Atlanta exploded out of the gate, going a franchise best 8–0 and remaining the last unbeaten team in the NFL that year. Their hopes to get an undefeated season came to an end with a 27–31 loss to the New Orleans Saints. Julio Jones had a remarkable second year, grabbing 10 touchdowns and 1,198 yards. The Falcons finished the season 13–3, and clinched the number one seed in the NFC playoffs.
The Falcons played the Seattle Seahawks in their first playoff game. Although they went down 28–27 with only 31 seconds left on the clock, Matt Ryan led the team to their first playoff victory, 30–28. It was the only playoff victory in the Mike Smith era.
The Atlanta Falcons then advanced to face the San Francisco 49ers. The Falcons seized control of the game early with a Matt Bryant field goal, a trio of Matt Ryan touchdown passes caught by Julio Jones and Tony Gonzalez coupled with outstanding defensive play. By the end of the half, the score was 24–14.The tides of the game began to shift in the second half as the 49ers rallied back with a pair of Frank Gore touchdown runs. Atlanta's offense attempted to reply but were ultimately shut down by the 49er defense. A few series later, late in the 4th quarter with little time remaining, Atlanta found themselves in a 4th and 4 situation at the 10-yard line. The Falcons needed just 10 more yards to secure victory and advance to their first Super Bowl berth in nearly 15 years. Matt Ryan fired a pass to Roddy White which was ultimately broken up by inside linebacker NaVorro Bowman, resulting in a 28–24 defeat.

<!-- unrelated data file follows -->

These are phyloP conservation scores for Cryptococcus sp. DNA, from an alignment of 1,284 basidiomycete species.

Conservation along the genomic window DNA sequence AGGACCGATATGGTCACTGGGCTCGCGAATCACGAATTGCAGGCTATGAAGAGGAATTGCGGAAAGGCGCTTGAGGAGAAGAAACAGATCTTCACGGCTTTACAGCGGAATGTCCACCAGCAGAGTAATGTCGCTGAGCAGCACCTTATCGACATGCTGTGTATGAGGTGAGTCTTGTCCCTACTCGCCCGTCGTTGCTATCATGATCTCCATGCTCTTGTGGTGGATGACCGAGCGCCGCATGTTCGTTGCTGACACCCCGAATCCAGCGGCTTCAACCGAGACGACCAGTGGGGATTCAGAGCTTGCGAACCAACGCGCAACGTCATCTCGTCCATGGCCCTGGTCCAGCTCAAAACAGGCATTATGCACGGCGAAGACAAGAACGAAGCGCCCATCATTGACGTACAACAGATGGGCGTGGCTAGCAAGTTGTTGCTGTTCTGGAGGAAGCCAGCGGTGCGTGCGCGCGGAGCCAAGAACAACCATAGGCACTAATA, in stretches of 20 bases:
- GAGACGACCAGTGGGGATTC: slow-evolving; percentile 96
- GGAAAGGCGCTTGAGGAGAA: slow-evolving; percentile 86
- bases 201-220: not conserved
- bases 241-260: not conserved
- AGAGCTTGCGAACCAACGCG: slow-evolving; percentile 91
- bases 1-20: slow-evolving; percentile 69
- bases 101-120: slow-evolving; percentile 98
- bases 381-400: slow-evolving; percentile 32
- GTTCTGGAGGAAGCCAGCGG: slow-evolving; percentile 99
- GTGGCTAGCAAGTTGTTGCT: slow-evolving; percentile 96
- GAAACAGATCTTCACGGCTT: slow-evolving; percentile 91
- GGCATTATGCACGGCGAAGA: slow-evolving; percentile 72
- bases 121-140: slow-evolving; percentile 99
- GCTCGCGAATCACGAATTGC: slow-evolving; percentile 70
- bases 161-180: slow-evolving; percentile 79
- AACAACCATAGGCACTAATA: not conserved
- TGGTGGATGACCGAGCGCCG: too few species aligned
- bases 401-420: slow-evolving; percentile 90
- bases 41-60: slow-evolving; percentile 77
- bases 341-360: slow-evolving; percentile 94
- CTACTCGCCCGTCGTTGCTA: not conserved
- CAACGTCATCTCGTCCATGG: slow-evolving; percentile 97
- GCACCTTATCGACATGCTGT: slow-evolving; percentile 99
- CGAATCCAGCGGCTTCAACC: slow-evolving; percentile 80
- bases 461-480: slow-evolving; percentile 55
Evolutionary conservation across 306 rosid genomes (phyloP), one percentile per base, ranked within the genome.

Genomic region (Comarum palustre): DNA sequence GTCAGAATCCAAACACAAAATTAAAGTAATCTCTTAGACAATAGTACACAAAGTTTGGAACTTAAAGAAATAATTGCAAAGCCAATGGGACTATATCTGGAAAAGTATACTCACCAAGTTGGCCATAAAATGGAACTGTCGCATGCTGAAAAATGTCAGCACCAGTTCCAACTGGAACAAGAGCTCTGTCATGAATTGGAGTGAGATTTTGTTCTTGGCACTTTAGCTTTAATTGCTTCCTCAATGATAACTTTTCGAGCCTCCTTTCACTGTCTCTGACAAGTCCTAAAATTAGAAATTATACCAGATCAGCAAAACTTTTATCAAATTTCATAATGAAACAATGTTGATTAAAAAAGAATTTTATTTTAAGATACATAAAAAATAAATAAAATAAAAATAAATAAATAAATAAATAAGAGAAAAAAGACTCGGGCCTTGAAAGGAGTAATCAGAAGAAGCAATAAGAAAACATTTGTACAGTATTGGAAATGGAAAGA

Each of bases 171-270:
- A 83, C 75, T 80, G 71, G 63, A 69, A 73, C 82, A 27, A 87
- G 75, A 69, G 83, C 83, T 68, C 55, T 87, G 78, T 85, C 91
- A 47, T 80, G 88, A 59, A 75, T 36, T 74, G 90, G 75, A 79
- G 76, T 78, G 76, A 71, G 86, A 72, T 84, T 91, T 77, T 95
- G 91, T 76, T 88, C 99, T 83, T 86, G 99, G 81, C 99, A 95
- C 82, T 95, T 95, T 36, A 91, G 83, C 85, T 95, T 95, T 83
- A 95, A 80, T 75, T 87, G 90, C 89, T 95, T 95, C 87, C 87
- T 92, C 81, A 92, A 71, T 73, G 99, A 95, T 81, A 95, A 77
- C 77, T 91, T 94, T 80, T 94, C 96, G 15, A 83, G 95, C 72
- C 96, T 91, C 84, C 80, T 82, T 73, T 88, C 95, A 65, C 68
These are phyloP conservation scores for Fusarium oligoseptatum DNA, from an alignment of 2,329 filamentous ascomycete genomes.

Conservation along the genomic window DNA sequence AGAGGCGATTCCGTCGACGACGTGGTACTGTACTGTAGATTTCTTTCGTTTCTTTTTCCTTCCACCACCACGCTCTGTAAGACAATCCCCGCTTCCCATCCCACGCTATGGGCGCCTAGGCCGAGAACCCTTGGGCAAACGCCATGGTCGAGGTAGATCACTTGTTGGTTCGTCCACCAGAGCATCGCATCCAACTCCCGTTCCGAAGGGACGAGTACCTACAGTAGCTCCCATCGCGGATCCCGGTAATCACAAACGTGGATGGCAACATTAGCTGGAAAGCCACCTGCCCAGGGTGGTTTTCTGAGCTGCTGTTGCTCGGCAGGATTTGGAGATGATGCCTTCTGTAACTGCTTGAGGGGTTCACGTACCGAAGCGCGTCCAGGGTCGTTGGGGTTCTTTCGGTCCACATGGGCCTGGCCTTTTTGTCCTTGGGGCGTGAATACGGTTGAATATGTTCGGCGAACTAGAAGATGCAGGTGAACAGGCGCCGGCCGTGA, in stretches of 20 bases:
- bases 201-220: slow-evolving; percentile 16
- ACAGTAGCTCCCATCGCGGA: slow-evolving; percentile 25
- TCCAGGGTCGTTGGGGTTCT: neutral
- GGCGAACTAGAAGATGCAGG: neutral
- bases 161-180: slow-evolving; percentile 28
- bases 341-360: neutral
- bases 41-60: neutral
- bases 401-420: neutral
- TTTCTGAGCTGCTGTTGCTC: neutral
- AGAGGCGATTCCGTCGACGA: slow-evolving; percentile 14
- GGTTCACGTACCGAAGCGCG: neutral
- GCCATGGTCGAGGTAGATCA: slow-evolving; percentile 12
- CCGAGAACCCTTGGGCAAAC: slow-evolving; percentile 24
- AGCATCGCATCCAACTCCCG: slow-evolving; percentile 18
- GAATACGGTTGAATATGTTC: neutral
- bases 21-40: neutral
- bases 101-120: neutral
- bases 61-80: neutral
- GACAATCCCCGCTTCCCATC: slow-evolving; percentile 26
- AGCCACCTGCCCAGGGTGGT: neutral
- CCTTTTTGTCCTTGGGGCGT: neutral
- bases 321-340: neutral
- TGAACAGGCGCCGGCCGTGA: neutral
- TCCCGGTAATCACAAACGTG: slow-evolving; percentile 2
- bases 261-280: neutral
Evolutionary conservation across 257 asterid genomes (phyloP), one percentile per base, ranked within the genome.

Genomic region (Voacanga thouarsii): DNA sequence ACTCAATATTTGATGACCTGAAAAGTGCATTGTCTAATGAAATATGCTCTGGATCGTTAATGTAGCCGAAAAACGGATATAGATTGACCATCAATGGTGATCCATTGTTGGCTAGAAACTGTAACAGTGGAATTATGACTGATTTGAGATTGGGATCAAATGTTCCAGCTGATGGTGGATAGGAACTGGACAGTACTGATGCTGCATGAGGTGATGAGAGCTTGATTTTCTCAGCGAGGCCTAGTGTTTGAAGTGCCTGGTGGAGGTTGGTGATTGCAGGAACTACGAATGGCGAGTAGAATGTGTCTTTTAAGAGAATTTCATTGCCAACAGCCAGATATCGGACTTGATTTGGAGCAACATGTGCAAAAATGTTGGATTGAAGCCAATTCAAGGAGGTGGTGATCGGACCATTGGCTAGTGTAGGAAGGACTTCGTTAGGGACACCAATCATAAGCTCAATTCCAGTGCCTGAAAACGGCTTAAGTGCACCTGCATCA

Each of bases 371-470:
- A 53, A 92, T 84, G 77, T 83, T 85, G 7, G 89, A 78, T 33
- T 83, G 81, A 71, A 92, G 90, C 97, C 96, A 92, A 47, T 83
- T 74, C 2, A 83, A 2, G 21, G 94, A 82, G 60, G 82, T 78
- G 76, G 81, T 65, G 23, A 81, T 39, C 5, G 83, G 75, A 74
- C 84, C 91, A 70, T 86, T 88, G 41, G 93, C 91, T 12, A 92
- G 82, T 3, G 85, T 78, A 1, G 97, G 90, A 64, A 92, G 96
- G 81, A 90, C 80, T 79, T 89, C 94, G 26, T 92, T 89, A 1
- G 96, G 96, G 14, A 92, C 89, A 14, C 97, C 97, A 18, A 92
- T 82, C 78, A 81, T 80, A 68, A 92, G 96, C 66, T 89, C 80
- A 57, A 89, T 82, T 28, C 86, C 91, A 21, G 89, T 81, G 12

Following the success of the previous season, the Falcons were an expected Super Bowl contender. However, injuries hampered the team's performance and the team finished the season 4–12. With that, the streak of consecutive winning seasons came to an end and Mike Smith had his first losing season as a head coach. Tony Gonzalez, in his final season in the NFL, was selected to the 2014 Pro Bowl as a starter representing Team Rice. Following the conclusion of the 2012 season, director of player personnel Les Snead departed the team to join the St. Louis Rams and Dave Caldwell, assistant to general manager Thomas Dimitroff, left the team to join the Jacksonville Jaguars. Scott Pioli, former GM of the New England Patriots, was announced as the Falcons' new assistant GM. Mike Smith was given a one-year extension on his contract as head coach. The Falcons had the 6th overall pick in the 2014 NFL draft with which they selected Jake Matthews, who played as offensive tackle for Texas A&M.